The limits of this website make it impossible to relate the long history of the trade guilds in any great detail. We must content ourselves with simply casting an eye over the most important dates, periods, and characters in the story.
The earliest traces of Compagnonnage date back to the Middle Ages.
It is only through documents still extant that we know of the existence of groups of young journeymen who travelled, helped one another, practised rituals in various circumstances, and possessed common attributes and vocabulary. Most of the earliest records of these compagnons (“companions”) are to be found in judicial archives.
Several exist, but not all of them are applicable to the whole body of trades concerned. As regards stonecutters, it seems possible that their organisation into a guild took place quite early on. The building of great edifices required qualified workmen, whom architects went in search of well beyond the construction sites themselves. The fact that workmen travelled across the Kingdom, and sometimes even across its borders, inevitably led to development of mutual assistance, the establishment of regular stopovers during their travels, and the formulation of recognition and reception rituals.
The first Companions’ associations of which we have certain proof made their appearance in the 16th century. From 1514 up until the 1580s, Companion Printers in Lyons and Geneva were organised into protective associations, travelled, went on strike, carried out reception ceremonies and used secret handshakes and other signs of recognition.
1514 to 1580: Journeymen printers in Lyons and Geneva organise themselves into protective associations, travel, go on strike, carry out induction ceremonies, and make use of secret handshakes and recognition signs – the earliest use of ritual known to us.
The 17th century saw divisions spring up between societies, which started experiencing difficulties with the Church.
There are increasing numbers of documents bearing on guilds and concerning a wide range of trades. Many French cities now contain journeymen’s associations. Stonemasons and other workmen leave graffiti – nicknames and drawings of tools – on the Pont du Gard, the spiral staircase at Saint-Gilles-du-Gard, the Temple of Diana in Nîmes, and elsewhere.
In the 18th century, the guild system extended to cover other trades and found itself in conflict with masters of corporations.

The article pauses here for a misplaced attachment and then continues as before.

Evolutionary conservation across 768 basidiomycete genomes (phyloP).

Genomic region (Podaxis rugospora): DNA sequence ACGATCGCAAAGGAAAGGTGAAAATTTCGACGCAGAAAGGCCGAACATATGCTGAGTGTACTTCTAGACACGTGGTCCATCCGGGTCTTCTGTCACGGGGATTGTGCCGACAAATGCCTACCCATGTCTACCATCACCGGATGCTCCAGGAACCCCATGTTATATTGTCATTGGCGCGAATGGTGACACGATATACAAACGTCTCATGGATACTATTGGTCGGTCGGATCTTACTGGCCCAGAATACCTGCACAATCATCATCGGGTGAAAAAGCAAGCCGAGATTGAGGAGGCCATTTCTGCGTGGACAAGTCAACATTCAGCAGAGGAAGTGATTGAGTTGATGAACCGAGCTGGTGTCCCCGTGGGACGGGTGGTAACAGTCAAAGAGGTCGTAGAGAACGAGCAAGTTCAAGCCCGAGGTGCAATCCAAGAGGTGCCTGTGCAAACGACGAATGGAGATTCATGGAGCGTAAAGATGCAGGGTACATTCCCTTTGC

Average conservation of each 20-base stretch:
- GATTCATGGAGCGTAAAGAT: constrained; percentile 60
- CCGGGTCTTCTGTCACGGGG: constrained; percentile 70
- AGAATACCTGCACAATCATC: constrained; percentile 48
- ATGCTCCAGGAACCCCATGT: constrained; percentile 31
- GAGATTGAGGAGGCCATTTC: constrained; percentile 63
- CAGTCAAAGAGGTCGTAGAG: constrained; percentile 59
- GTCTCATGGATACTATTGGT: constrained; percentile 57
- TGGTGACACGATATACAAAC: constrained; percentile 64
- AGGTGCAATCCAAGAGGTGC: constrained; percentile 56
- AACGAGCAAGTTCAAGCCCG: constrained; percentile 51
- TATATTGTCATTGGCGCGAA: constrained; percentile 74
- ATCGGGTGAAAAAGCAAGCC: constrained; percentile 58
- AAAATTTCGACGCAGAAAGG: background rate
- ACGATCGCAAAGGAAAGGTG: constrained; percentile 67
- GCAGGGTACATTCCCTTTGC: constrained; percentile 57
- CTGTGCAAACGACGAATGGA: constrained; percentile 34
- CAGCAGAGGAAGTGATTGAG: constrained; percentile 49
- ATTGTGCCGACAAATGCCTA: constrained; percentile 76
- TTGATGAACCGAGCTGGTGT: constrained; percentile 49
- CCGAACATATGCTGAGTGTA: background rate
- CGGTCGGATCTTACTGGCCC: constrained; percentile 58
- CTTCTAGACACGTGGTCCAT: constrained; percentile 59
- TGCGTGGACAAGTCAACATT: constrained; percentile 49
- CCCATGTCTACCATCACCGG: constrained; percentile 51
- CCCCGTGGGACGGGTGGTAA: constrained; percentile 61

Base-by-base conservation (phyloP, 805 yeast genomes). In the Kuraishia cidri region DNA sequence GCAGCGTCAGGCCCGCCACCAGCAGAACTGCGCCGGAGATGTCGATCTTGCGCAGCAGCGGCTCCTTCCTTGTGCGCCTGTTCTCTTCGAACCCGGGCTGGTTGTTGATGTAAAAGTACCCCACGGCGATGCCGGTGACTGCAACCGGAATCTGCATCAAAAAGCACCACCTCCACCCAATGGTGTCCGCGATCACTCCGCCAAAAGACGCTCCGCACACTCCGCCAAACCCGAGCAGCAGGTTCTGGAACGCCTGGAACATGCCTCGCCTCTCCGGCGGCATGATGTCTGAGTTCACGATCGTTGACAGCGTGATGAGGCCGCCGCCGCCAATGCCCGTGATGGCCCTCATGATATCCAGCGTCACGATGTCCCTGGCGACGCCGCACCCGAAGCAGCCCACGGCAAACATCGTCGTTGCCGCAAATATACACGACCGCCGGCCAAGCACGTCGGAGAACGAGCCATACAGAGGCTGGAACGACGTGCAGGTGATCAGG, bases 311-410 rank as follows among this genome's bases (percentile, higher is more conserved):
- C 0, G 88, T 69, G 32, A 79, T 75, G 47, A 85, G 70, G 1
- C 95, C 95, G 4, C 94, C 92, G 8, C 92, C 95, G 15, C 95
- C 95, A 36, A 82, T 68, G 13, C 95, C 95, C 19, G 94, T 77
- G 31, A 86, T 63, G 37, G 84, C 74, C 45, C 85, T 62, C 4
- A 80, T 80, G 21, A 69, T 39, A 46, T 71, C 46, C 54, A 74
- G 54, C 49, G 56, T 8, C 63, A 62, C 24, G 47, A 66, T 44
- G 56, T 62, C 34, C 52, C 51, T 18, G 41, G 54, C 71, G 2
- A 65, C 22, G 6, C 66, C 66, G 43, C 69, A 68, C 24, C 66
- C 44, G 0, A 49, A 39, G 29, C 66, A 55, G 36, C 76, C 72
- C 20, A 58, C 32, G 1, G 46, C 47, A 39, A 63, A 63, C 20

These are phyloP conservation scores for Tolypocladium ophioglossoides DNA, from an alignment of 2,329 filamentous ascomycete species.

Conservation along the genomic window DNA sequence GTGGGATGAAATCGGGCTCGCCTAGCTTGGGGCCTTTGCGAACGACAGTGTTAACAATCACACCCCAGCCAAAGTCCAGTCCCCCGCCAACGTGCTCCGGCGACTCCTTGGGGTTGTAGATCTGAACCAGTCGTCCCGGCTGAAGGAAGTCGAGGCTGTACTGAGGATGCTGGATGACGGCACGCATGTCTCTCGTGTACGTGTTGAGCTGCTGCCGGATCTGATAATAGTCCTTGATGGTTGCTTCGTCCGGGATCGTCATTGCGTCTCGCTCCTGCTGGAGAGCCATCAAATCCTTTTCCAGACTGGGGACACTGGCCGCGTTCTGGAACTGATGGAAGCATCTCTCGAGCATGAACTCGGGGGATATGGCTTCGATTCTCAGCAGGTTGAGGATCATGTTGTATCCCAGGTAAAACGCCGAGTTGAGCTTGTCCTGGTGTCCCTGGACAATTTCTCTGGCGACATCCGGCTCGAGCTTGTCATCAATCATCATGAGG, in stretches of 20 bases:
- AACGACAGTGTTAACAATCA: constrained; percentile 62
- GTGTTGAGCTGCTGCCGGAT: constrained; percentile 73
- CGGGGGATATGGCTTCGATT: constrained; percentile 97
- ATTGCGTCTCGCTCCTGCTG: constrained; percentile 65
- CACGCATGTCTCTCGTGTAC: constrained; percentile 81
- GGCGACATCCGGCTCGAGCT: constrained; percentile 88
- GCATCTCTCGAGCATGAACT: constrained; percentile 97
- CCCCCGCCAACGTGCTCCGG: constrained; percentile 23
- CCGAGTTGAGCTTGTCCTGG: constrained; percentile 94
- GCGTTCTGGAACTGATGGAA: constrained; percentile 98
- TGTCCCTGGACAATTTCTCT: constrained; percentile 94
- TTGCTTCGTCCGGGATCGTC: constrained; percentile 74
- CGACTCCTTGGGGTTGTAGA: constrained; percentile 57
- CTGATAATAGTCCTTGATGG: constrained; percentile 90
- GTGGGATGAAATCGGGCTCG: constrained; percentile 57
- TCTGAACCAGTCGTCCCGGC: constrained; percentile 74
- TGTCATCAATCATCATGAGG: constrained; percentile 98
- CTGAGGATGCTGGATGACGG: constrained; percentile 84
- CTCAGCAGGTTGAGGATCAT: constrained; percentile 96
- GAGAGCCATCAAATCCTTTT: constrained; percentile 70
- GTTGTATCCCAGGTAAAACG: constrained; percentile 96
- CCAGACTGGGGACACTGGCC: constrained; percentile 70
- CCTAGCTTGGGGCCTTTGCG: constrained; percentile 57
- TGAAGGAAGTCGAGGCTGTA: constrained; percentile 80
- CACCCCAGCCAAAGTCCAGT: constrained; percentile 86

Guilds are located in towns along the Loire, in the Maine and Nantes, along the Atlantic coast, and in Garonne, Languedoc, Provence, the Rhone Valley, Burgundy, Champagne and Paris.
Thanks to references made in judicial archives, we can add many further guilds to those already mentioned – tanners/curriers, tawers/chamois-leather dressers, coppersmiths, glaziers, saddlers, roofers, cloth shearers, dyers, ropemakers, edge-toolmakers and blacksmiths, cloth-makers, and plasterers.
In the 19th century, the guild system was faced with the rise of the industry, a drop in numbers of members, and strove to become a more united movement.
Guilds continue to be prohibited under the Empire, but, as the authorities have no real power to prevent them from existing, they content themselves with keeping a close eye on their doings and putting a stop to their “coalitions” (strikes and blacklistings). Brawling between rival societies reaches new heights.
The 20th century saw major reorganisation of the guild system.
Up until 1914, guild members attempt to curb the fall in their numbers by setting up “apprentice protection societies”, responsible for negotiating contracts with companies where apprentices would receive sound training. They also organise professional training courses in a number of cities. There is also reconciliation between the Compagnons du Devoir, the Union Compagnonnique and the Charpentiers du Devoir de Liberté.
The Musée du Compagnonnage opened its doors to the public on Easter Day 1968. We owe its existence to the perseverance of Roger Lecotté (1899-1991), curator of the Bibliothèque Nationale and a specialist in folklore and trade guilds. Beginning his campaign in 1951, he strove to convince guild movements of the necessity of conserving their heritage and presenting it to the public at large.